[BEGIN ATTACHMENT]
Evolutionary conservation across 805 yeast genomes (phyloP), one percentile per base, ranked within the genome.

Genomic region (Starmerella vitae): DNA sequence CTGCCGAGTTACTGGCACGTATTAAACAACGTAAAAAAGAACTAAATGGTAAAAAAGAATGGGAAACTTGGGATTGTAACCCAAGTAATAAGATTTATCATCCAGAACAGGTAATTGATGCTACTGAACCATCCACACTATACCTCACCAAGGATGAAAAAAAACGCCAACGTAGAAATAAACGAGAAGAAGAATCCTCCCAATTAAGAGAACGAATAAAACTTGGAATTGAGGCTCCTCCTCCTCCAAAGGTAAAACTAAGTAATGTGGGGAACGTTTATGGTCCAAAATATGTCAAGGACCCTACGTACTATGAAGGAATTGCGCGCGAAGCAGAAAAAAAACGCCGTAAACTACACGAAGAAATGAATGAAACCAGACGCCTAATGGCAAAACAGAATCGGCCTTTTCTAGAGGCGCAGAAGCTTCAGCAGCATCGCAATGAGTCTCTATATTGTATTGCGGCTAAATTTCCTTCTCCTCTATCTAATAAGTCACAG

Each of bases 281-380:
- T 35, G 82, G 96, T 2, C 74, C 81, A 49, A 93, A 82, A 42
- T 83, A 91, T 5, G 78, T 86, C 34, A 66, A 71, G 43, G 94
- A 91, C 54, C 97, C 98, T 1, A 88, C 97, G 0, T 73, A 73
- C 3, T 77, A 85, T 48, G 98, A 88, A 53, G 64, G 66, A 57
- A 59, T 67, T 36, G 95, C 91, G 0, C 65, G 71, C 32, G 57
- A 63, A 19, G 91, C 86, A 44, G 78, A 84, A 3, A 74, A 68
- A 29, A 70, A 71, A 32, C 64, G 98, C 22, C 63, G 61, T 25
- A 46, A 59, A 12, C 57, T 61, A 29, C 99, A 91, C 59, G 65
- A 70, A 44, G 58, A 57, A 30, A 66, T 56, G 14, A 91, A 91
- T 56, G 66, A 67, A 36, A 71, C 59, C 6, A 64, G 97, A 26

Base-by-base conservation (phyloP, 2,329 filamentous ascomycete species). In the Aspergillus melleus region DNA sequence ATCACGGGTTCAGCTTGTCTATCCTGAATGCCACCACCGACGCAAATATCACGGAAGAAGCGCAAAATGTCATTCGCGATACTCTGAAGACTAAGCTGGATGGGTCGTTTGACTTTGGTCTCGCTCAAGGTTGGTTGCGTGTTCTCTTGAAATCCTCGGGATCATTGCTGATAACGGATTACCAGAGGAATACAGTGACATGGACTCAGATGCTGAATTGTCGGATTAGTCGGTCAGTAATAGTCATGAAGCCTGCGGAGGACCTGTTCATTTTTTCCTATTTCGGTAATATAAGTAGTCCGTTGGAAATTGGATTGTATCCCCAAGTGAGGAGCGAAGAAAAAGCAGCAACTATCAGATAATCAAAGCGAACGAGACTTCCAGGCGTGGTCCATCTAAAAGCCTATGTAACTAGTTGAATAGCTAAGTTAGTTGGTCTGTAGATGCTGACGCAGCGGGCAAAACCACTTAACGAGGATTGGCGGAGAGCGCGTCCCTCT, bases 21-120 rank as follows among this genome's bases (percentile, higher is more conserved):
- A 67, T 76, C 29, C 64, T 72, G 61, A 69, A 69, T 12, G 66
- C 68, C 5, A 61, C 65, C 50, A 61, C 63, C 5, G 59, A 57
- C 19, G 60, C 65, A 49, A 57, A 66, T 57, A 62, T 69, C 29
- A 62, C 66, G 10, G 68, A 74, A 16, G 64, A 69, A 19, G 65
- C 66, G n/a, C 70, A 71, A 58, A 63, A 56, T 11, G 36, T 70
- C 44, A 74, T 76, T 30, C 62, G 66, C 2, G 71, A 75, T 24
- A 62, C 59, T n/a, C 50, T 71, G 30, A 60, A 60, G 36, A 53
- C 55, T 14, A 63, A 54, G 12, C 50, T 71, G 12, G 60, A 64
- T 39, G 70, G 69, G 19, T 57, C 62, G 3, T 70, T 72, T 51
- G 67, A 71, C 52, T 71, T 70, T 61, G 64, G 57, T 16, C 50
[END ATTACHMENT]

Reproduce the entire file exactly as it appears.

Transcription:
Evolutionary conservation across 805 yeast genomes (phyloP), one percentile per base, ranked within the genome.

Genomic region (Starmerella vitae): DNA sequence CTGCCGAGTTACTGGCACGTATTAAACAACGTAAAAAAGAACTAAATGGTAAAAAAGAATGGGAAACTTGGGATTGTAACCCAAGTAATAAGATTTATCATCCAGAACAGGTAATTGATGCTACTGAACCATCCACACTATACCTCACCAAGGATGAAAAAAAACGCCAACGTAGAAATAAACGAGAAGAAGAATCCTCCCAATTAAGAGAACGAATAAAACTTGGAATTGAGGCTCCTCCTCCTCCAAAGGTAAAACTAAGTAATGTGGGGAACGTTTATGGTCCAAAATATGTCAAGGACCCTACGTACTATGAAGGAATTGCGCGCGAAGCAGAAAAAAAACGCCGTAAACTACACGAAGAAATGAATGAAACCAGACGCCTAATGGCAAAACAGAATCGGCCTTTTCTAGAGGCGCAGAAGCTTCAGCAGCATCGCAATGAGTCTCTATATTGTATTGCGGCTAAATTTCCTTCTCCTCTATCTAATAAGTCACAG

Each of bases 281-380:
- T 35, G 82, G 96, T 2, C 74, C 81, A 49, A 93, A 82, A 42
- T 83, A 91, T 5, G 78, T 86, C 34, A 66, A 71, G 43, G 94
- A 91, C 54, C 97, C 98, T 1, A 88, C 97, G 0, T 73, A 73
- C 3, T 77, A 85, T 48, G 98, A 88, A 53, G 64, G 66, A 57
- A 59, T 67, T 36, G 95, C 91, G 0, C 65, G 71, C 32, G 57
- A 63, A 19, G 91, C 86, A 44, G 78, A 84, A 3, A 74, A 68
- A 29, A 70, A 71, A 32, C 64, G 98, C 22, C 63, G 61, T 25
- A 46, A 59, A 12, C 57, T 61, A 29, C 99, A 91, C 59, G 65
- A 70, A 44, G 58, A 57, A 30, A 66, T 56, G 14, A 91, A 91
- T 56, G 66, A 67, A 36, A 71, C 59, C 6, A 64, G 97, A 26

Base-by-base conservation (phyloP, 2,329 filamentous ascomycete species). In the Aspergillus melleus region DNA sequence ATCACGGGTTCAGCTTGTCTATCCTGAATGCCACCACCGACGCAAATATCACGGAAGAAGCGCAAAATGTCATTCGCGATACTCTGAAGACTAAGCTGGATGGGTCGTTTGACTTTGGTCTCGCTCAAGGTTGGTTGCGTGTTCTCTTGAAATCCTCGGGATCATTGCTGATAACGGATTACCAGAGGAATACAGTGACATGGACTCAGATGCTGAATTGTCGGATTAGTCGGTCAGTAATAGTCATGAAGCCTGCGGAGGACCTGTTCATTTTTTCCTATTTCGGTAATATAAGTAGTCCGTTGGAAATTGGATTGTATCCCCAAGTGAGGAGCGAAGAAAAAGCAGCAACTATCAGATAATCAAAGCGAACGAGACTTCCAGGCGTGGTCCATCTAAAAGCCTATGTAACTAGTTGAATAGCTAAGTTAGTTGGTCTGTAGATGCTGACGCAGCGGGCAAAACCACTTAACGAGGATTGGCGGAGAGCGCGTCCCTCT, bases 21-120 rank as follows among this genome's bases (percentile, higher is more conserved):
- A 67, T 76, C 29, C 64, T 72, G 61, A 69, A 69, T 12, G 66
- C 68, C 5, A 61, C 65, C 50, A 61, C 63, C 5, G 59, A 57
- C 19, G 60, C 65, A 49, A 57, A 66, T 57, A 62, T 69, C 29
- A 62, C 66, G 10, G 68, A 74, A 16, G 64, A 69, A 19, G 65
- C 66, G n/a, C 70, A 71, A 58, A 63, A 56, T 11, G 36, T 70
- C 44, A 74, T 76, T 30, C 62, G 66, C 2, G 71, A 75, T 24
- A 62, C 59, T n/a, C 50, T 71, G 30, A 60, A 60, G 36, A 53
- C 55, T 14, A 63, A 54, G 12, C 50, T 71, G 12, G 60, A 64
- T 39, G 70, G 69, G 19, T 57, C 62, G 3, T 70, T 72, T 51
- G 67, A 71, C 52, T 71, T 70, T 61, G 64, G 57, T 16, C 50